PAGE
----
Moonburn by Alisa Sheckley is the sequel to The Better To Hold You; Abra's gotten pretty used to her new lycanthropic lifestyle by now, and is sort-of-happily living with Red, the shapeshifting ginger redneck. Still living in the house nearby are her soon-to-be-ex-husband, Hunter, and Magda - the Romanian researcher of Unwolves he left her for, who, incidentally, is also the one responsible for Hunter (and so, in turn, Abra) with the lycanthropy virus. Abra doesn't really seem to mind being a werewolf so much, though, and enjoys working at a small veterinary practice with her former instructor, Malachy.
There are obvious downsides to being a werewolf, though; normally, Abra is just sensitive to the phases of the moon, which she keeps careful track of. Lately, though, she has been finding it more difficult to control the change, which seems to be trying to happen well before the moon is even full. That isn't the extent of the strangeness, though - everyone seems to know things about her condition that she isn't aware of, and Red appears to be deliberately keeping information from her. This is not at all helpful, because she is currently finding it extremely difficult to retain some sense of control over her purely animal instincts, and has become an object of lust for every man and dog that crosses her path, which doesn't exactly help with the strain in her relationship with Red.
What's more, this turns out to be a very inopportune time for these kinds of problems in her personal life. The small, backwoods town she lives in, Northside, is a sort of paranormal hub where the veil between the physical and the liminal worlds is particularly thin. A new housing development is being constructed at the mountain, right in the ancient roaming grounds of the manitou - powerful spirits that were recognized by the American Indians who were native to the area, but were forgotten for the most part, over time. Well, now they are awake and kind of pissed. Kind of REALLY pissed. One in particular, taking the forms of a bear/Québécois lumberjack, has come to town to fuck up everybody's day.
First off, I rather enjoyed The Better To Hold You, and likewise, I also enjoyed Moonburn. I think I enjoyed the former just a little bit better overall, though, if I had to pick one over the other. Don't get me wrong, this one is certainly not lacking for action of any kind, but it was sometimes almost a little too much. But I also have a tendency to gag myself and roll my eyes at any tale of The Beautiful Girl Who Doesn't Realize That She's Beautiful Even When Every Boy Wants Her And Is Embarrassingly Obvious About It. I do like Abra, though. She's not typical as far as heroines of urban fantasy novels go - she doesn't really kick that much ass, and more often than not, she has a tendency to want to shy away. That makes her feel more like a real person to me, since let's face it - not everyone is some leather-clad, ass-kicking dynamo who seems to live for the moments when danger dares to present itself to her. Some of us will do what we have to, but would really rather be home in our pajamas doing a whole lot of nothing. The latter is more Abra's style. She is a pretty simple lady (you know, apart from the whole werewolf thing) and I can relate to that.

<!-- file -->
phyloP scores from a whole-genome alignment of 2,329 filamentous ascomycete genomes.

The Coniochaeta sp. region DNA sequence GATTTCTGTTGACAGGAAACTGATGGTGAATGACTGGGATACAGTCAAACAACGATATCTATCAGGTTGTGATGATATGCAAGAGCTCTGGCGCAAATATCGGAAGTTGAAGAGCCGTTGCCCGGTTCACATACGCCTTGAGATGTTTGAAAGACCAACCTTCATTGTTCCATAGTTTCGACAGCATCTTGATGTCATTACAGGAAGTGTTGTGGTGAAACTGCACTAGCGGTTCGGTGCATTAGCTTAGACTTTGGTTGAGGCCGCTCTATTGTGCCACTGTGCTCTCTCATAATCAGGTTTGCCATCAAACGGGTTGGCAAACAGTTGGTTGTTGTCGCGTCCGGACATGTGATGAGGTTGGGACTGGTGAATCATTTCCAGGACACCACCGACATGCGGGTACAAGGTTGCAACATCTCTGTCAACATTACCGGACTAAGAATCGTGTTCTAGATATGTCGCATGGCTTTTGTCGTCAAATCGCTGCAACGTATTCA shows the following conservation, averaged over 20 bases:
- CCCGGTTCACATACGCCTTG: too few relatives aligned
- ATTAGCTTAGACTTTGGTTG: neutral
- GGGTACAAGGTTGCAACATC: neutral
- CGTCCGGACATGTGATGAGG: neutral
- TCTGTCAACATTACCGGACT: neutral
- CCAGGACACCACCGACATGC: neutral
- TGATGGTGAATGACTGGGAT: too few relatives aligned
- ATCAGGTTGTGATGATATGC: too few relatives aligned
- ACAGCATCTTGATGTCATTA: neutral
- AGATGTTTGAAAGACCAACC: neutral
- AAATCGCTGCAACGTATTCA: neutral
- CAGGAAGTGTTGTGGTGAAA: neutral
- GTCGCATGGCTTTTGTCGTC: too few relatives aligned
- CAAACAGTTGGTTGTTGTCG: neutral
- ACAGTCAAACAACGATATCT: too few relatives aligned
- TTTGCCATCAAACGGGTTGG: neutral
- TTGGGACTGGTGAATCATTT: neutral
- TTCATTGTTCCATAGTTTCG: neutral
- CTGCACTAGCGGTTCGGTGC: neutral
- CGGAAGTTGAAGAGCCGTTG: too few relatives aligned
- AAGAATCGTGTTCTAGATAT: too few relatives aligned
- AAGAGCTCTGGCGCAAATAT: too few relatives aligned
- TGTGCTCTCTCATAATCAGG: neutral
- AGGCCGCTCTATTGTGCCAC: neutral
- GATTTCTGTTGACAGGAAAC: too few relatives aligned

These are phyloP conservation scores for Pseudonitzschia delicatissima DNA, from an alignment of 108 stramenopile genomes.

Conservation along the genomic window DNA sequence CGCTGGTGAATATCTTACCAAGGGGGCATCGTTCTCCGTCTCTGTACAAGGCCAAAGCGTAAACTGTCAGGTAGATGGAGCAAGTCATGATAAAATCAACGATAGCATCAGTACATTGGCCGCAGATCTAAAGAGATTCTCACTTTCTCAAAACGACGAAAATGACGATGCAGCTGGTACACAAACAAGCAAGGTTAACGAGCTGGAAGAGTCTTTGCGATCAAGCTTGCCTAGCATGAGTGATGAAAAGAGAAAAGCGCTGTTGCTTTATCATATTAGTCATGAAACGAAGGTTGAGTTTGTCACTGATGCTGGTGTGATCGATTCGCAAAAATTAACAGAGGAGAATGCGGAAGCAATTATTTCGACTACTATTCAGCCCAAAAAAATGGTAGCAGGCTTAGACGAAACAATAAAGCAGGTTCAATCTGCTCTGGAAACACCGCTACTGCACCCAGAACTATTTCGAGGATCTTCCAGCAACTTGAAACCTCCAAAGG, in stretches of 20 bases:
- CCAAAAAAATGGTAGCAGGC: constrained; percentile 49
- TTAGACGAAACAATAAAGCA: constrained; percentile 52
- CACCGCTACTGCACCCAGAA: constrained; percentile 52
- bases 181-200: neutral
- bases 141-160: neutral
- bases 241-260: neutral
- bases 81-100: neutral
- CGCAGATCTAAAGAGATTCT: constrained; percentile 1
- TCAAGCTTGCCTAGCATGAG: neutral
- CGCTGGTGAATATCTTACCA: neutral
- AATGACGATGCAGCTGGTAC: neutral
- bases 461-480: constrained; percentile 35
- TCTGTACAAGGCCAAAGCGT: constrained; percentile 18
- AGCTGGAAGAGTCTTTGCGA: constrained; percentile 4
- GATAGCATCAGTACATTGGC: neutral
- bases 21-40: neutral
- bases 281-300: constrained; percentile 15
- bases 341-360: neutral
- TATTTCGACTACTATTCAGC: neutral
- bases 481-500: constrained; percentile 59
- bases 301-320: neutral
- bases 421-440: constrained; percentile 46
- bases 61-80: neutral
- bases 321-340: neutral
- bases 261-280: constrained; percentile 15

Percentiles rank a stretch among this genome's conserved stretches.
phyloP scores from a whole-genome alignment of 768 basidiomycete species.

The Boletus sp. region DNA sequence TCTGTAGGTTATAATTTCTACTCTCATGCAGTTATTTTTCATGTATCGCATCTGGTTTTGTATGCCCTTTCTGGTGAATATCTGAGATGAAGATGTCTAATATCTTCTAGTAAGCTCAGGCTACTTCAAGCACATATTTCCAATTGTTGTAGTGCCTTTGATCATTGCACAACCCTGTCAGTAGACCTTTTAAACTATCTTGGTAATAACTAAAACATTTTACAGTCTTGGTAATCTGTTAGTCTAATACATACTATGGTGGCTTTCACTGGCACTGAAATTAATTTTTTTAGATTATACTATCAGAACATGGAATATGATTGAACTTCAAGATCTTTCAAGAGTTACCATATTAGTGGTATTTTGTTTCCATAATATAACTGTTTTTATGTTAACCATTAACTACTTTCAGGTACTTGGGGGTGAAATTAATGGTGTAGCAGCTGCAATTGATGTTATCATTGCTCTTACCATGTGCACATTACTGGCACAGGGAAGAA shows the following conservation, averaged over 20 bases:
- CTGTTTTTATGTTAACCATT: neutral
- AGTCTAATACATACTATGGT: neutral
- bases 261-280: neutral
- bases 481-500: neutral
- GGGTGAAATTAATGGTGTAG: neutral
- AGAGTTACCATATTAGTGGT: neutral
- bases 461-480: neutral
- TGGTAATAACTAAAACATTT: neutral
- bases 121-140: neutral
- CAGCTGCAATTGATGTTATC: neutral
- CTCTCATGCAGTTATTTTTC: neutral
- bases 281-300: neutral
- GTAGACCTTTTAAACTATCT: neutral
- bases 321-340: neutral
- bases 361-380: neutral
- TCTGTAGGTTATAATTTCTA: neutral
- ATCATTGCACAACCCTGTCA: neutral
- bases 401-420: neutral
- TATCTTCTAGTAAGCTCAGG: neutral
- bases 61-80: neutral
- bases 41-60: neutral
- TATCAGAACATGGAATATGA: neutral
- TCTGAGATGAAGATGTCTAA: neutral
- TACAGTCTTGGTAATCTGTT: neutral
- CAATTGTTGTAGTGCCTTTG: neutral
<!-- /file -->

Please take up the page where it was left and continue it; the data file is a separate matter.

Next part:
Second - there is a lot of sex in this book. And I mean A. LOT. Werewolves apparently get it on as much as possible. Which is nearly all the time, both as humans and when they've shifted. Also, being naked and/or in a state of excitement (which usually ends up being arousal, even though anger will do just as well I assume) has a tendency to jumpstart the change. So I imagine the line between normal human sexytimes and normal wolf sexytimes and bestiality is pretty fine. Which is a little skeevy for me, but maybe it isn't really an issue, since I guess probably they'd be shifting about the same time or whatever. At least that is what I am telling myself. Either way, some of the intimate encounters are pretty hot if you are into some nice, modern bodice-ripping vaginal (urban) fantasy fun. If that's not so much your thing, then probably you can skip over those bits, but seriously, there are quite a few of them so most likely you'd end up skipping over most of the book.
As far as the main dudes in the story go, I've mentioned that Hunter and Red are back, and why wouldn't they be? But my fondness/lack of fondness for the two of them kind of balances out a bit in Moonburn. I raged inside at Hunter in the first book because he was a complete and total toolbag, whereas Red was this caring and genuine man. This is completely not the case anymore. Both of them seem to have met each other in the middle, at a point somewhere between decency and douchebaggery, and that really irritates me because if there are no decent and genuine men in real life, I at least want some in fiction. But Red is super moody through this entire book, and if I were Abra I would have been more than a little peeved (but probably also incredibly anxious about what that meant about the status of the relationship, because I'm neurotic like that).
And as for the other characters...Malachy is a total crazy and kind of a creeper, though "crazy" could be a descriptor for a majority of Northside residents, to varying degrees. Pia seems sweet but has a lot of stalker potential. For some reason, I pictured her looking a lot like Alice Cullen from the Twilight movies. I think it was the mention of a pixie-style haircut. I kind of hope there will be a third book written, just because I would be very interested in finding out more about Magda's brother Grigore. He seemed rather fetching.
...pun most definitely intended.
Series Info: What came before this book? What's next?
- The Better To Hold You (Book 1)
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